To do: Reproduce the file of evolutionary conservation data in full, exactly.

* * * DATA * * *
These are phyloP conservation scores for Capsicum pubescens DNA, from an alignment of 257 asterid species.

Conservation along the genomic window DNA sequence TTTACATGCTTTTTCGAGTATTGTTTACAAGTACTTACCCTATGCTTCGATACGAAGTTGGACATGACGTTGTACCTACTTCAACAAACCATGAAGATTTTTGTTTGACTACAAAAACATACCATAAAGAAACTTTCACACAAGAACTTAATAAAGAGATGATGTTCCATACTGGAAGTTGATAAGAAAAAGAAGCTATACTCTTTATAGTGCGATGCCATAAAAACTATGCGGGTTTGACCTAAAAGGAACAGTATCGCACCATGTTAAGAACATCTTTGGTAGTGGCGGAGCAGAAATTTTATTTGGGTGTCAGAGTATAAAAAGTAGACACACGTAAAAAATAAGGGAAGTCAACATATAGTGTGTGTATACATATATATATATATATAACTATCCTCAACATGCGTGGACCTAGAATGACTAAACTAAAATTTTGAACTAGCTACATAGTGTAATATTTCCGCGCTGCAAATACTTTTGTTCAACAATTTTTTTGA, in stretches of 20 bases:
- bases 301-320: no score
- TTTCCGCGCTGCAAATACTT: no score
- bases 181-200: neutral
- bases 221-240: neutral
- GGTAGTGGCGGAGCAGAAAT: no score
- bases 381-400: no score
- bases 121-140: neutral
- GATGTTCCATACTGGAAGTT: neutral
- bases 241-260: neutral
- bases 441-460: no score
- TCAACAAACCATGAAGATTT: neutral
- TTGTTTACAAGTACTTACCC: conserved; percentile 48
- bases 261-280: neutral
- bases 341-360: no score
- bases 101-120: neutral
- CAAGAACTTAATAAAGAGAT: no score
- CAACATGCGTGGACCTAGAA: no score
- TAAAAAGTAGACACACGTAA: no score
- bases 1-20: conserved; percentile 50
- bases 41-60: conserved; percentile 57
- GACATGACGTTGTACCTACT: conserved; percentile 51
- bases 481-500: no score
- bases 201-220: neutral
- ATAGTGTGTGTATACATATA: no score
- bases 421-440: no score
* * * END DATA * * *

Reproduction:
These are phyloP conservation scores for Capsicum pubescens DNA, from an alignment of 257 asterid species.

Conservation along the genomic window DNA sequence TTTACATGCTTTTTCGAGTATTGTTTACAAGTACTTACCCTATGCTTCGATACGAAGTTGGACATGACGTTGTACCTACTTCAACAAACCATGAAGATTTTTGTTTGACTACAAAAACATACCATAAAGAAACTTTCACACAAGAACTTAATAAAGAGATGATGTTCCATACTGGAAGTTGATAAGAAAAAGAAGCTATACTCTTTATAGTGCGATGCCATAAAAACTATGCGGGTTTGACCTAAAAGGAACAGTATCGCACCATGTTAAGAACATCTTTGGTAGTGGCGGAGCAGAAATTTTATTTGGGTGTCAGAGTATAAAAAGTAGACACACGTAAAAAATAAGGGAAGTCAACATATAGTGTGTGTATACATATATATATATATATAACTATCCTCAACATGCGTGGACCTAGAATGACTAAACTAAAATTTTGAACTAGCTACATAGTGTAATATTTCCGCGCTGCAAATACTTTTGTTCAACAATTTTTTTGA, in stretches of 20 bases:
- bases 301-320: no score
- TTTCCGCGCTGCAAATACTT: no score
- bases 181-200: neutral
- bases 221-240: neutral
- GGTAGTGGCGGAGCAGAAAT: no score
- bases 381-400: no score
- bases 121-140: neutral
- GATGTTCCATACTGGAAGTT: neutral
- bases 241-260: neutral
- bases 441-460: no score
- TCAACAAACCATGAAGATTT: neutral
- TTGTTTACAAGTACTTACCC: conserved; percentile 48
- bases 261-280: neutral
- bases 341-360: no score
- bases 101-120: neutral
- CAAGAACTTAATAAAGAGAT: no score
- CAACATGCGTGGACCTAGAA: no score
- TAAAAAGTAGACACACGTAA: no score
- bases 1-20: conserved; percentile 50
- bases 41-60: conserved; percentile 57
- GACATGACGTTGTACCTACT: conserved; percentile 51
- bases 481-500: no score
- bases 201-220: neutral
- ATAGTGTGTGTATACATATA: no score
- bases 421-440: no score